As a user in the EEA, your approval is needed on a few things. To provide a better website experience, hubpages.com uses cookies (and other similar technologies) and may collect, process, and share personal data. Please choose which areas of our service you consent to our doing so.

    For more information on managing or withdrawing consents and how we handle data, visit our Privacy Policy at: https://hubpages.com/privacy-policy#gdpr

    Show Details
    Necessary
    HubPages Device IDThis is used to identify particular browsers or devices when the access the service, and is used for security reasons.
    LoginThis is necessary to sign in to the HubPages Service.
    Google RecaptchaThis is used to prevent bots and spam. (Privacy Policy)
    AkismetThis is used to detect comment spam. (Privacy Policy)
    HubPages Google AnalyticsThis is used to provide data on traffic to our website, all personally identifyable data is anonymized. (Privacy Policy)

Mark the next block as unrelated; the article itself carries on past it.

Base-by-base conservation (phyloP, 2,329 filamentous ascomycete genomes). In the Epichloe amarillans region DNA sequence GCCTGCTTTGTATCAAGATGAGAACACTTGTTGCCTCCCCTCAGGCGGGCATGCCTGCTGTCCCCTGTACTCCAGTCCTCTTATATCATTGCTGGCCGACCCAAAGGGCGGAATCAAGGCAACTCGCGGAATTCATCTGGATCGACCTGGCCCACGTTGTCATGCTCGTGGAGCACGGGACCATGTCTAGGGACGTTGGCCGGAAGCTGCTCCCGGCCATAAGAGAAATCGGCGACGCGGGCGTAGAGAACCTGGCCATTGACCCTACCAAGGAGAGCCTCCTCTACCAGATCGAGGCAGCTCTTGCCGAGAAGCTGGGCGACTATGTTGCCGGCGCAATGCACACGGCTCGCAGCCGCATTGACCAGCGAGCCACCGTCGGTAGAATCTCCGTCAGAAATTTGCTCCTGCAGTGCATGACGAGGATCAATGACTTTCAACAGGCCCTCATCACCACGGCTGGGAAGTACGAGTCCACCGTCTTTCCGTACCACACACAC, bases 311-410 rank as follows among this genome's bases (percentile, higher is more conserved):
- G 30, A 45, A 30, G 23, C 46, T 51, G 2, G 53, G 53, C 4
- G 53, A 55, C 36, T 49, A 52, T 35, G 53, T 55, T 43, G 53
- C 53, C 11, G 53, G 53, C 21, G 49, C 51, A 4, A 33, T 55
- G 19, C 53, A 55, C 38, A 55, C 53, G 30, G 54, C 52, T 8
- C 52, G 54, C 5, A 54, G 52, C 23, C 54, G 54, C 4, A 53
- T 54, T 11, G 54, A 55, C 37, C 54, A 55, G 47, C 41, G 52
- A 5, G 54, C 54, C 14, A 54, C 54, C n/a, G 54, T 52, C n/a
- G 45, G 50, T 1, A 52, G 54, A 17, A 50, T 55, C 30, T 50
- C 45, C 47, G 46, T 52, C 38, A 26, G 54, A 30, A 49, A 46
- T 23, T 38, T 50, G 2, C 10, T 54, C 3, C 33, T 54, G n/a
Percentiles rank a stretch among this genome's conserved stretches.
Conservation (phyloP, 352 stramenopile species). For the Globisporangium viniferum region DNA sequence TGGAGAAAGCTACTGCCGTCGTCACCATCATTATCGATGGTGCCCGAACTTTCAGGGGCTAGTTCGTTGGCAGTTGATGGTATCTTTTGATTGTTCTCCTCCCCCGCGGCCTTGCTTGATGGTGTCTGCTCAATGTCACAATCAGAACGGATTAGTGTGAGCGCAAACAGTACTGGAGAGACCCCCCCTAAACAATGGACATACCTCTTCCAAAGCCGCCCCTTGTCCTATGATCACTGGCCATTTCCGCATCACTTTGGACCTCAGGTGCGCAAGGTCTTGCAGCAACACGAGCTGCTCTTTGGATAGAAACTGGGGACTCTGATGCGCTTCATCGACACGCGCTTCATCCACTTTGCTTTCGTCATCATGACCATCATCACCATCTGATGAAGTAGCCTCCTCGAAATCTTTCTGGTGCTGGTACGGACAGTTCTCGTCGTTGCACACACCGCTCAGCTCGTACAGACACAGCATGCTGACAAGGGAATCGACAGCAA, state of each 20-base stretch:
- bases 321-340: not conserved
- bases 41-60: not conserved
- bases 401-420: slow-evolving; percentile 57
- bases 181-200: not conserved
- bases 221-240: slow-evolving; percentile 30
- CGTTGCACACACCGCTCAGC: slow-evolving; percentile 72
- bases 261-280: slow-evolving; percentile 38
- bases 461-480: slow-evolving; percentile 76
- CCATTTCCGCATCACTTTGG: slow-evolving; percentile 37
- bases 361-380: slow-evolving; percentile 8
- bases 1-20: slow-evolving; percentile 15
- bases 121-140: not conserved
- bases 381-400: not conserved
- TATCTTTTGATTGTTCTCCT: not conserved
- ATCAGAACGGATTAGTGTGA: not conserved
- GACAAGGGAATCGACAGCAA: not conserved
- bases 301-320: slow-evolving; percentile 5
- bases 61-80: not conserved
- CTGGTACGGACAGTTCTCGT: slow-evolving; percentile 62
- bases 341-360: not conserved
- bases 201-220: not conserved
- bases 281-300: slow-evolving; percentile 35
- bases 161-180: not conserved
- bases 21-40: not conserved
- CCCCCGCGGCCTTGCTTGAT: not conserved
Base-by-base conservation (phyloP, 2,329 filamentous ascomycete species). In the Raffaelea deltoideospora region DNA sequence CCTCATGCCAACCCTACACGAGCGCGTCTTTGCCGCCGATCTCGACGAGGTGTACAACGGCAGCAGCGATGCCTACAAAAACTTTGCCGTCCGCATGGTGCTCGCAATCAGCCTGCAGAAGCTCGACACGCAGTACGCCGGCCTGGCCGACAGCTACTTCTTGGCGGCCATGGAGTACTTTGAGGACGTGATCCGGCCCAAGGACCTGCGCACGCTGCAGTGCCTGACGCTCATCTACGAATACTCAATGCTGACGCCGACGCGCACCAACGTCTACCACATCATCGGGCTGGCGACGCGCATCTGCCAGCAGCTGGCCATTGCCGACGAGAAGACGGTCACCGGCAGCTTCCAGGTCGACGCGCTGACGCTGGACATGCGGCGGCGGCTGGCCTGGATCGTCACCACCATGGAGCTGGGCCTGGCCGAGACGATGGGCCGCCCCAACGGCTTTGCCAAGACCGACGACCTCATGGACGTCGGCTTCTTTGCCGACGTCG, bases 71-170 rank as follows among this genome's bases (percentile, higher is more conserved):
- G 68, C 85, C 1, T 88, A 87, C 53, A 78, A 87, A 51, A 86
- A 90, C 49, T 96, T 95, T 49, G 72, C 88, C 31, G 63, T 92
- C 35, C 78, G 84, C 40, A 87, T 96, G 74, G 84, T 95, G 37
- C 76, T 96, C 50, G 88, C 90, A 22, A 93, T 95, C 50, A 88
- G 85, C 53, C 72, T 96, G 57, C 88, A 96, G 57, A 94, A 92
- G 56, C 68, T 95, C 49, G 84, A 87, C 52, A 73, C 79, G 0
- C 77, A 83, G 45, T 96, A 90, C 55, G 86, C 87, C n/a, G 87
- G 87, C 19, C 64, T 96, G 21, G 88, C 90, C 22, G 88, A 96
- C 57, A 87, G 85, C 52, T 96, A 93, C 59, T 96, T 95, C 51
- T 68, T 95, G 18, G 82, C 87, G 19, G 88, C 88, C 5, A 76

HubPages Traffic PixelThis is used to collect data on traffic to articles and other pages on our site. Unless you are signed in to a HubPages account, all personally identifiable information is anonymized.
    Amazon Web ServicesThis is a cloud services platform that we used to host our service. (Privacy Policy)
    CloudflareThis is a cloud CDN service that we use to efficiently deliver files required for our service to operate such as javascript, cascading style sheets, images, and videos. (Privacy Policy)
    Google Hosted LibrariesJavascript software libraries such as jQuery are loaded at endpoints on the googleapis.com or gstatic.com domains, for performance and efficiency reasons. (Privacy Policy)
    Features
    Google Custom SearchThis is feature allows you to search the site. (Privacy Policy)
    Google MapsSome articles have Google Maps embedded in them. (Privacy Policy)
    Google ChartsThis is used to display charts and graphs on articles and the author center. (Privacy Policy)
    Google AdSense Host APIThis service allows you to sign up for or associate a Google AdSense account with HubPages, so that you can earn money from ads on your articles. No data is shared unless you engage with this feature. (Privacy Policy)
    Google YouTubeSome articles have YouTube videos embedded in them. (Privacy Policy)